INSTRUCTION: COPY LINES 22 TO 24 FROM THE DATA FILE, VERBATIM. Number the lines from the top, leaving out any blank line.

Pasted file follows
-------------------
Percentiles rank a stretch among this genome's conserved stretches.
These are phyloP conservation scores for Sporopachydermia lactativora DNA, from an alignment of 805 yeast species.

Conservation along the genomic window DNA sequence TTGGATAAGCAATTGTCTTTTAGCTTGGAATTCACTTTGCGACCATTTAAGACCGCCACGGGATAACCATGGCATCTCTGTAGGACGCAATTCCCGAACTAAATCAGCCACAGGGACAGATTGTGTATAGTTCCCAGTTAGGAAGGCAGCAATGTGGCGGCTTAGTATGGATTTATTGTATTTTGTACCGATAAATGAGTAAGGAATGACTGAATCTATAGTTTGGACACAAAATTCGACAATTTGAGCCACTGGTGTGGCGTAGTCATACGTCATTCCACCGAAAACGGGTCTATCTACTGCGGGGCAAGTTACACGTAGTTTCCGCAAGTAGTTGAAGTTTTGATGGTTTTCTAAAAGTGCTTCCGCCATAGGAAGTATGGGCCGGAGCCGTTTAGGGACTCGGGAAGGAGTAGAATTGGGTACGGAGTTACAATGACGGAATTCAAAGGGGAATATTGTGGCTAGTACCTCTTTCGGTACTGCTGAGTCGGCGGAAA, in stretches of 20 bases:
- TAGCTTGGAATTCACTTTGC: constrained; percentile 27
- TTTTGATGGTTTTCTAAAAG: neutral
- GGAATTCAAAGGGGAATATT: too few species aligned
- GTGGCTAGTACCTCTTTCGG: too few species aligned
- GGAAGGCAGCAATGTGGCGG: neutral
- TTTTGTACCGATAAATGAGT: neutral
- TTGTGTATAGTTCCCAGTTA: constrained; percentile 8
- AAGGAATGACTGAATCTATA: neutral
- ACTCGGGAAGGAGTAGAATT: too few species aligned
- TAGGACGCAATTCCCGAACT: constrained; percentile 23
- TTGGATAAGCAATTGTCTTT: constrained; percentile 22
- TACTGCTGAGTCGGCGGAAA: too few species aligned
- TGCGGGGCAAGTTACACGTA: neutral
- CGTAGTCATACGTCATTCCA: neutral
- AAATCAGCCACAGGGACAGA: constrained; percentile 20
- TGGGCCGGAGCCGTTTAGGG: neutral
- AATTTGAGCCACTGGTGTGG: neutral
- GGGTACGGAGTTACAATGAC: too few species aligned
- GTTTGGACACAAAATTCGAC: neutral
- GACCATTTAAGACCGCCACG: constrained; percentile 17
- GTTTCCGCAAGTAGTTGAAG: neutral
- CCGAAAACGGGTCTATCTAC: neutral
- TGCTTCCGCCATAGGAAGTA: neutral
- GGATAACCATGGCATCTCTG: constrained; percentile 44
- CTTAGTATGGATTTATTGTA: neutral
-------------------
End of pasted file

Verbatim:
- GTTTGGACACAAAATTCGAC: neutral
- GACCATTTAAGACCGCCACG: constrained; percentile 17
- GTTTCCGCAAGTAGTTGAAG: neutral